Policy will limit where horses and cattle roam - East Valley Tribune: News

Policy will limit where horses and cattle roam

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Posted: Tuesday, September 20, 2005 6:07 am | Updated: 9:28 am, Fri Oct 7, 2011.

Old West authenticity is close to seeing another of its last vestiges fade away in the north East Valley, say local ranchers and


The days of truly wide open spaces where horses and cattle roam free are long over in Scottsdale and will officially come to an end next year in neighboring Rio Verde Foothills, a 20-square-mile unincorporated area of Maricopa County.

On Jan. 1, the county’s "high-density grazing" policy goes into effect in the still relatively rural county area. It will require that all ranch animals be fenced in on the owners’ properties. Open-range grazing allows grazing in a designated area on any land that is not fenced off.

Mostly, the change will affect George Williams, who has run the 160-acre Pinnacle Peak Ranch near Rio Verde Drive and 132nd Street in Scottsdale for the past 23 years. He’s the last rancher to make use of open-range grazing rights still in effect in the county area, which is close to his ranch.

He and other ranchers and horse owners said urban development makes the

end of open grazing inevitable, but they lament it.

"We want to keep our area as rural and equestrian as possible," said Margaret Daleo, president of the 500-member Rio Verde Horseman’s Association.

The county’s decision to end open grazing, due in large part to increasing development in north Scottsdale, is just one more instance of "those people dictating to us how we should live," Daleo said.

Everett Raines said his family will soon be moving out of its horse, cattle and bison ranch from Rio Verde Foothills to go almost 100 miles west to Tonopah because of encroaching development.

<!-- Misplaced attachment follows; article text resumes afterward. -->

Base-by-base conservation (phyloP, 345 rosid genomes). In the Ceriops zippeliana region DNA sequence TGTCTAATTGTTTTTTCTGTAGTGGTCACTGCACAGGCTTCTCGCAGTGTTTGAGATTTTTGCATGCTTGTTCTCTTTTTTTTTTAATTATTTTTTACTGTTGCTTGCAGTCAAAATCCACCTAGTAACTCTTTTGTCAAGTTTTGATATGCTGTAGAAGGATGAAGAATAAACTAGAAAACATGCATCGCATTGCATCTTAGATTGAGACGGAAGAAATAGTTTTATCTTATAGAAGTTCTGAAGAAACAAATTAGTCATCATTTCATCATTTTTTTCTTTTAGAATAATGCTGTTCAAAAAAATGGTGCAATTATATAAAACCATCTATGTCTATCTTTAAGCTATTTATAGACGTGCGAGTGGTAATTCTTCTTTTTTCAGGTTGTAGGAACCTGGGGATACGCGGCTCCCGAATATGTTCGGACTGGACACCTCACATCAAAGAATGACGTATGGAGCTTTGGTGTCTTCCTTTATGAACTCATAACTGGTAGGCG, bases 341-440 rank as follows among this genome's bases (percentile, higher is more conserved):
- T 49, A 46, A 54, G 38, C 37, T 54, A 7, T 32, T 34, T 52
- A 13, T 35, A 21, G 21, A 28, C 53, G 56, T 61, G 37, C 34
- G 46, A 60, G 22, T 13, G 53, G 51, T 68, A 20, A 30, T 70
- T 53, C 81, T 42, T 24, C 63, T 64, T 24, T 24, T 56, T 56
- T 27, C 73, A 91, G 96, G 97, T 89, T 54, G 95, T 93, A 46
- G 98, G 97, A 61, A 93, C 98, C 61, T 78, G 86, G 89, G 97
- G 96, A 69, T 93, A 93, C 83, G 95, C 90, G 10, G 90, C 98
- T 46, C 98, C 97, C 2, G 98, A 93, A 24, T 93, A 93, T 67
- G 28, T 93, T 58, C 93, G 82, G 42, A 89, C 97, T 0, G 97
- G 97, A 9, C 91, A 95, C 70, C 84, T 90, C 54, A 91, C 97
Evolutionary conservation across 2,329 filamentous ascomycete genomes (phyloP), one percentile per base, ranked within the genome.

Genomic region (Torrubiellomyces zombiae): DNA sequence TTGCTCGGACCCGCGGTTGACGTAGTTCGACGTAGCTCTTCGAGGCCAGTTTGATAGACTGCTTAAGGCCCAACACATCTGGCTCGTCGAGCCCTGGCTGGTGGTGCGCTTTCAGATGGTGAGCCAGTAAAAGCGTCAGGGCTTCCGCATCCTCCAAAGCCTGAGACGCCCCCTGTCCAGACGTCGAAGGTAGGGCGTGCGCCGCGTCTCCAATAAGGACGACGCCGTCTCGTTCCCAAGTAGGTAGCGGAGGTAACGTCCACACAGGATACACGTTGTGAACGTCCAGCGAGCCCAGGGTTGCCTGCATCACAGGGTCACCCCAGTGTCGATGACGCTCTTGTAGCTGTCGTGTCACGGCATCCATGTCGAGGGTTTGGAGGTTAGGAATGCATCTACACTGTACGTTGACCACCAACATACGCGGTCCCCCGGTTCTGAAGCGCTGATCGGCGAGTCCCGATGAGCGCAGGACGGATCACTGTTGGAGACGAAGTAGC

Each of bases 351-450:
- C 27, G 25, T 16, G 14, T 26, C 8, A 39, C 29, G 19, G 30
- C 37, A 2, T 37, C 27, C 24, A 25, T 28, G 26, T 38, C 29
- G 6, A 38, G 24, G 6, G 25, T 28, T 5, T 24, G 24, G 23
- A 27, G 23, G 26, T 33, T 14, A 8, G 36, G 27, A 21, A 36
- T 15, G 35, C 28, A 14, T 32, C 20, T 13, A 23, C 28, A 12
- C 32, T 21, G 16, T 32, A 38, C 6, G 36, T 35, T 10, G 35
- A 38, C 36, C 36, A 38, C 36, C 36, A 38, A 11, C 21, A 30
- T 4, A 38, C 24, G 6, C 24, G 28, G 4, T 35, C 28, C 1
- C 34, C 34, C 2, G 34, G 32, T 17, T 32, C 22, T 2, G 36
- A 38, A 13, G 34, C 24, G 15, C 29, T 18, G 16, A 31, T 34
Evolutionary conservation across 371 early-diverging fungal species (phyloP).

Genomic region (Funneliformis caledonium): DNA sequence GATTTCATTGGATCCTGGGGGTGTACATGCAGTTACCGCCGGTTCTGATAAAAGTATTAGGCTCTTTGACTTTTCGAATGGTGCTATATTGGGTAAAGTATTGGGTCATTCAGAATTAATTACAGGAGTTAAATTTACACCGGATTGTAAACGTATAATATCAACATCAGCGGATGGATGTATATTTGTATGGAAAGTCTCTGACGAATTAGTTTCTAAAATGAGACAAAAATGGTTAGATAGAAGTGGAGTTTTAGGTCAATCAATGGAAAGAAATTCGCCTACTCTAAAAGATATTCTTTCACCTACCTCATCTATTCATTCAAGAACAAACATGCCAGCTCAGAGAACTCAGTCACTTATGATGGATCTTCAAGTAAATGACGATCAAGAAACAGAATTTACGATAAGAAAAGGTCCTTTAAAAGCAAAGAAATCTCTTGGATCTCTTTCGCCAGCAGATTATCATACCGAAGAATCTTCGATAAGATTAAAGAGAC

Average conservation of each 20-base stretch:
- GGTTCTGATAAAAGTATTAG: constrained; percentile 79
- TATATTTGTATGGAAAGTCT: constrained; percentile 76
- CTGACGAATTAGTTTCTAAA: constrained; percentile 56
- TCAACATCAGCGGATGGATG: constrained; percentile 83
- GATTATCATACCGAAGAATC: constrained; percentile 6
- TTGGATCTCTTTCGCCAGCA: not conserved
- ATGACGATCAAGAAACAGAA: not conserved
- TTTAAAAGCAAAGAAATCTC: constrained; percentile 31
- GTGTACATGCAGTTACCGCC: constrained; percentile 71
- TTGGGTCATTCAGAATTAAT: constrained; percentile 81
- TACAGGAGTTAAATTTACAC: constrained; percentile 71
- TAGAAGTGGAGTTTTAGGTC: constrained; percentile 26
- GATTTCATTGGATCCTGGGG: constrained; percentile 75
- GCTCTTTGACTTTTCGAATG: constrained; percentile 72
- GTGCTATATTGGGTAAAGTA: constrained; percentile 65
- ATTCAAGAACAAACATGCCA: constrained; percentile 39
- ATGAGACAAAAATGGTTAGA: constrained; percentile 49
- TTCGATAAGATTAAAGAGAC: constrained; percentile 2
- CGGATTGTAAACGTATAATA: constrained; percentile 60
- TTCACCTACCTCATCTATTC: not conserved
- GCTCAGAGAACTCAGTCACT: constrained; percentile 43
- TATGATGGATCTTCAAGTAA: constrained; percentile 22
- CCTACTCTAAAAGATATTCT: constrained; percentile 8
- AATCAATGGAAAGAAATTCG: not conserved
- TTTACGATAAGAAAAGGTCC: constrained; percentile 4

Raines figures it will be only several years before ranching operations everywhere in the county area will feel squeezed by new suburban surroundings.

The clash of urban and rural environments has been dramatized recently by two incidences in the area in which horses were hit by automobiles.

Kathleen Hines, 29, of Fountain Hills, died when the car she was driving struck two horses on Rio Verde Drive one late night in November.

Last month, a horse was struck and killed near the Troon County Club in north Scottsdale by a car driven by Scottsdale resident Rodney Chew.

Motorists have the right-ofway over livestock in Scottsdale, but not in Rio Verde Foothills as long as open-range rights remain in effect.

The horses involved in both cases belonged to Williams.

He and horse owners in the county area say illegal fence cutting by unknown culprits is often the reason why his horses or cattle are getting to main roads and Scottsdale neighborhoods.

"Right now the (opengrazing) law is on my side," Williams said. "But I know I’ve got to straighten things out. I will get it under control."

Williams, 73, said he’s not thinking of retiring from ranching, even though he’s suffered illnesses and injuries in recent years that have made the work harder.

He’s trying to acquire a large pasture north of the Valley near New River for some of his 200 horses and larger number of cattle, though he intends to still keep many at his Scottsdale ranch.

"I’m going to bust my rear to get things so that people won’t even know I’m there," he said.

But county officials say Williams will be fighting against the tide of growth.

The county decided to end open grazing after a several meetings about open-range issues this year with Rio Verde Foothills residents, said Roy Braman of the county assessor’s office.

Open-range status has been eliminated in most places in the Valley as development neared outlying areas, and it’s past time for it to come to an end in the growing north East Valley, Braman said.

Eliminating it in Rio Verde Foothills "will protect both the people and the animals," he said.

Scottsdale resident Tony Nelssen has for years urged officials to take stronger steps to preserve the rural lifestyle in the city. He recently floated an idea before the City Council he said could retain at least a semblance of Old West ambience.

Nelssen suggested Scottsdale consider adopting a "small, manageable herd" of horses and keeping them in a more remote part of the city’s McDowell Sonoran Preserve.

"I think it could be a good fit for ‘The West’s Most Western Town,’ " he said, quoting the city’s official slogan.

"It could signal a turning point for Scottsdale, that it won’t completely turn its back on its equestrian heritage."

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